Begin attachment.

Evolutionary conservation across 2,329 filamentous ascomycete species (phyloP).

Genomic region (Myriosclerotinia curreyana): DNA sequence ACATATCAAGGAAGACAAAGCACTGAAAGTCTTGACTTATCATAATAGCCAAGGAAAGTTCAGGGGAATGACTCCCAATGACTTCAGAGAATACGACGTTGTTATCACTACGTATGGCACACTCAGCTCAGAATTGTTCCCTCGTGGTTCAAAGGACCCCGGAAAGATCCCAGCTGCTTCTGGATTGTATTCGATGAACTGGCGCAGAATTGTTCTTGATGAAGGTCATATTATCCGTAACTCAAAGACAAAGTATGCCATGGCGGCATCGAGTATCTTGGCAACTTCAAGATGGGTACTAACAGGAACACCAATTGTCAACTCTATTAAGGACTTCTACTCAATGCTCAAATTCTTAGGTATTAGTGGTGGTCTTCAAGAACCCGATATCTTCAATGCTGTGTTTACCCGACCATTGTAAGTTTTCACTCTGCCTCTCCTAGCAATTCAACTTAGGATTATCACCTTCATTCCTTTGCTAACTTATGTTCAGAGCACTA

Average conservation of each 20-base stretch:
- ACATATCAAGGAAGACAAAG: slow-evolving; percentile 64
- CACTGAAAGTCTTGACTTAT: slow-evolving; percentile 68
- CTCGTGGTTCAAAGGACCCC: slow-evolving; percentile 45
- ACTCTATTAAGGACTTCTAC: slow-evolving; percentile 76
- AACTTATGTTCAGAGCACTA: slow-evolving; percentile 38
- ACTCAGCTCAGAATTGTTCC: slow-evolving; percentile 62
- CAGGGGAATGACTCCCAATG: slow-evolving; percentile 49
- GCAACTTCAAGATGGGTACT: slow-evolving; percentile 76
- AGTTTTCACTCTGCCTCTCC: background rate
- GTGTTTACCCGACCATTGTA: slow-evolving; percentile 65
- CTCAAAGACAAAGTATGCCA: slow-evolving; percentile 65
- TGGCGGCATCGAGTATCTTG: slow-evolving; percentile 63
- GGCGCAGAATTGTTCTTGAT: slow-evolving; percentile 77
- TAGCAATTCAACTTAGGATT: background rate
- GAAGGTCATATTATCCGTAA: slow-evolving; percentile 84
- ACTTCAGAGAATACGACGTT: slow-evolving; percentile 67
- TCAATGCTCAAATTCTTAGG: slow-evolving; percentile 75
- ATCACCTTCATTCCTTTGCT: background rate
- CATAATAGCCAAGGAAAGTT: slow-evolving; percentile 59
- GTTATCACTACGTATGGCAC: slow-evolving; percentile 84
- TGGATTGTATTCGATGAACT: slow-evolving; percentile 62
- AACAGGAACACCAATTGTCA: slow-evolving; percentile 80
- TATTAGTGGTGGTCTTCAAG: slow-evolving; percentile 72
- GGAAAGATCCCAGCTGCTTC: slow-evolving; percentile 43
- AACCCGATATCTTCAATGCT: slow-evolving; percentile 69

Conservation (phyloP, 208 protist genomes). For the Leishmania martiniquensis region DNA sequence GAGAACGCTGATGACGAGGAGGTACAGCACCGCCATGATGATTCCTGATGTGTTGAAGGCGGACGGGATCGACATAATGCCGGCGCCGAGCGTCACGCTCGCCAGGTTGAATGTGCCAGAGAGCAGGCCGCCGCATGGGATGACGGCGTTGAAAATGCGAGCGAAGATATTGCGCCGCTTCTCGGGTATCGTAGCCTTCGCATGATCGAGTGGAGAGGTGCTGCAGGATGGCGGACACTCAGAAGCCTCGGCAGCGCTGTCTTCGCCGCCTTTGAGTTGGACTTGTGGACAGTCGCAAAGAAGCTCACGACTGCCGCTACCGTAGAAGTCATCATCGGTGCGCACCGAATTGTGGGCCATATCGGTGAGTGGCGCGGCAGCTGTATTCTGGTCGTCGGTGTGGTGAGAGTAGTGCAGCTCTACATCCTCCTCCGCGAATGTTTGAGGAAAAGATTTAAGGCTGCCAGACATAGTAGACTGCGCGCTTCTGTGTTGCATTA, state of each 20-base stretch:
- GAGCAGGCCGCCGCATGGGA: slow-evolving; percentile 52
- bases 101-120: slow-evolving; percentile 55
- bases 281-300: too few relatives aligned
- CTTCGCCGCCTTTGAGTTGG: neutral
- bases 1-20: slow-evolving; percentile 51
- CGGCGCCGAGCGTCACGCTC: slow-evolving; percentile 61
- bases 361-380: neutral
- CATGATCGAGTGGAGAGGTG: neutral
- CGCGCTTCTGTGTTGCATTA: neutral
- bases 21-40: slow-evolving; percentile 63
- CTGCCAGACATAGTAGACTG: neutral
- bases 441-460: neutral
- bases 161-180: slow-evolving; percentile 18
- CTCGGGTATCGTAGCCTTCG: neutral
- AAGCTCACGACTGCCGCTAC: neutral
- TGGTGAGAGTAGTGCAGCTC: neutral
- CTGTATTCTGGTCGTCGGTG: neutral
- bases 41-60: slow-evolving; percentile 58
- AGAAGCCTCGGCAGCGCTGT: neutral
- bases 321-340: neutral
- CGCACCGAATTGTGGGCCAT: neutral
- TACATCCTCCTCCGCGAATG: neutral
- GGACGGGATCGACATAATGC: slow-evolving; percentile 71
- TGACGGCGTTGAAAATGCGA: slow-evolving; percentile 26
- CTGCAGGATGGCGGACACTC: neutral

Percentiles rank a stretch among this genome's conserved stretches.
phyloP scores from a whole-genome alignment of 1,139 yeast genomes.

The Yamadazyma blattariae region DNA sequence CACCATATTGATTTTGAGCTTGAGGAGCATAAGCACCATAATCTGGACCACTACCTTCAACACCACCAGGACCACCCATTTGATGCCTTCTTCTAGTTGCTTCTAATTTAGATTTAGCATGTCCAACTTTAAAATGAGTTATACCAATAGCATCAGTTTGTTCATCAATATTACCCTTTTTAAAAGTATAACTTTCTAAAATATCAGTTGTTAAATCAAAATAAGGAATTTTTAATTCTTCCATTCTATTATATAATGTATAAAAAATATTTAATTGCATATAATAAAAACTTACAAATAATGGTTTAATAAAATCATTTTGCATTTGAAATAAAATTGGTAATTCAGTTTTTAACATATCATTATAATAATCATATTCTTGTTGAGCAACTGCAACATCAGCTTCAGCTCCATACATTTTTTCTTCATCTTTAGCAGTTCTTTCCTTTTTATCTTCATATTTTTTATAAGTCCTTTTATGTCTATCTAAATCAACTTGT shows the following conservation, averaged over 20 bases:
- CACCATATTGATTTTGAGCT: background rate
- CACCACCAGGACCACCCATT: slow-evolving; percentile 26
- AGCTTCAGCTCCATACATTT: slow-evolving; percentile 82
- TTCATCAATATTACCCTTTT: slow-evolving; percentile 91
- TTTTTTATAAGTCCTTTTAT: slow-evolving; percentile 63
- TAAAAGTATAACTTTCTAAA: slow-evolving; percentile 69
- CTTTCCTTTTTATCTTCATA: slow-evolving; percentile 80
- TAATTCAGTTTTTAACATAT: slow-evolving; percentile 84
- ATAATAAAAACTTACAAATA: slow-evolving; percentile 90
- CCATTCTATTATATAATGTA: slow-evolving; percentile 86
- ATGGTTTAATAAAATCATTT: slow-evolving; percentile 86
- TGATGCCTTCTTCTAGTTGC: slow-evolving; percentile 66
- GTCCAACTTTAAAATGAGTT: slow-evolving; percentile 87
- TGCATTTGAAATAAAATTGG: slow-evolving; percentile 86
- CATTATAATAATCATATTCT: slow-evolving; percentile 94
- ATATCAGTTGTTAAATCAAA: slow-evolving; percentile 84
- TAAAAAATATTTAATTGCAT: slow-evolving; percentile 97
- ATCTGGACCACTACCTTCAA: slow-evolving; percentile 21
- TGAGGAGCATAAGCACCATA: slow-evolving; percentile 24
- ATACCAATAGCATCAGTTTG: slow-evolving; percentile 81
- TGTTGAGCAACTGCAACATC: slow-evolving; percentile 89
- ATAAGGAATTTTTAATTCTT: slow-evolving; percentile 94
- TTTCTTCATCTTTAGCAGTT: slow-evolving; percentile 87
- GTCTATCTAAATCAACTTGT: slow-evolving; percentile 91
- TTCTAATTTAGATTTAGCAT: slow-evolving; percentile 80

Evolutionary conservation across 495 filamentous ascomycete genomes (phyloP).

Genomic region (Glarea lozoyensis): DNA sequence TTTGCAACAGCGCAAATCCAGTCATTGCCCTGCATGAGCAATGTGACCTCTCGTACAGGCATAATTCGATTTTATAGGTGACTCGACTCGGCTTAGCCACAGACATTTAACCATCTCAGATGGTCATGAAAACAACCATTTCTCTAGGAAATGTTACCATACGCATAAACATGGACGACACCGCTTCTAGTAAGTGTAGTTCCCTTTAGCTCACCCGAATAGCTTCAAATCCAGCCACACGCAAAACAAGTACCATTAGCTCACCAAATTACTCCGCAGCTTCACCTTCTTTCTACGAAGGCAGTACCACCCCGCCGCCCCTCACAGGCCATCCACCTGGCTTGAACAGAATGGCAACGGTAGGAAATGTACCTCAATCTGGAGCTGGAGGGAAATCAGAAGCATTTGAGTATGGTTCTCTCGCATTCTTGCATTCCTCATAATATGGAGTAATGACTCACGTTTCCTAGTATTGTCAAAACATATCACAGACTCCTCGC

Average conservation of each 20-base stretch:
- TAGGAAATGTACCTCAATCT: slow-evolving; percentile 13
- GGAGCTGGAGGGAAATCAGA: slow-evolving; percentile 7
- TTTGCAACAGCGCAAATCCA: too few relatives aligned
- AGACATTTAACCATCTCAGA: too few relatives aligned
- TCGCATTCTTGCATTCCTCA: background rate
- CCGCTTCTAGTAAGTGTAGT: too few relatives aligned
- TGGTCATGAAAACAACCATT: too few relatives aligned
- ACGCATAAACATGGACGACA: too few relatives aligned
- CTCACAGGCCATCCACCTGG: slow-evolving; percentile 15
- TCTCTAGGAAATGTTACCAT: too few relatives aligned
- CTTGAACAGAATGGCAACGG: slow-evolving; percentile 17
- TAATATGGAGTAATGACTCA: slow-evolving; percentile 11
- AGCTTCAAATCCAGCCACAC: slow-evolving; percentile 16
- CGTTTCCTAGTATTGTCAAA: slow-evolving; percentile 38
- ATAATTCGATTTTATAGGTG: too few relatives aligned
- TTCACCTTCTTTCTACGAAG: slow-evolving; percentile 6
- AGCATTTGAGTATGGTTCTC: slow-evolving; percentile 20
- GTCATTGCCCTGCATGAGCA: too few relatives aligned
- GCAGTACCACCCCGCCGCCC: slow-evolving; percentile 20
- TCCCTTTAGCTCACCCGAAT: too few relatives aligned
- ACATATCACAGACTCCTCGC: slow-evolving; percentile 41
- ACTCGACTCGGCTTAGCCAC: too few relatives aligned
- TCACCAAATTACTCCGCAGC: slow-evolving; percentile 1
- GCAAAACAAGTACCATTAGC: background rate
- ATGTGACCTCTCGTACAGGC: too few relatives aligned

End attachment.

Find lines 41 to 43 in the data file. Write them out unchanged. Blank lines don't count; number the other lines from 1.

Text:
- bases 441-460: neutral
- bases 161-180: slow-evolving; percentile 18
- CTCGGGTATCGTAGCCTTCG: neutral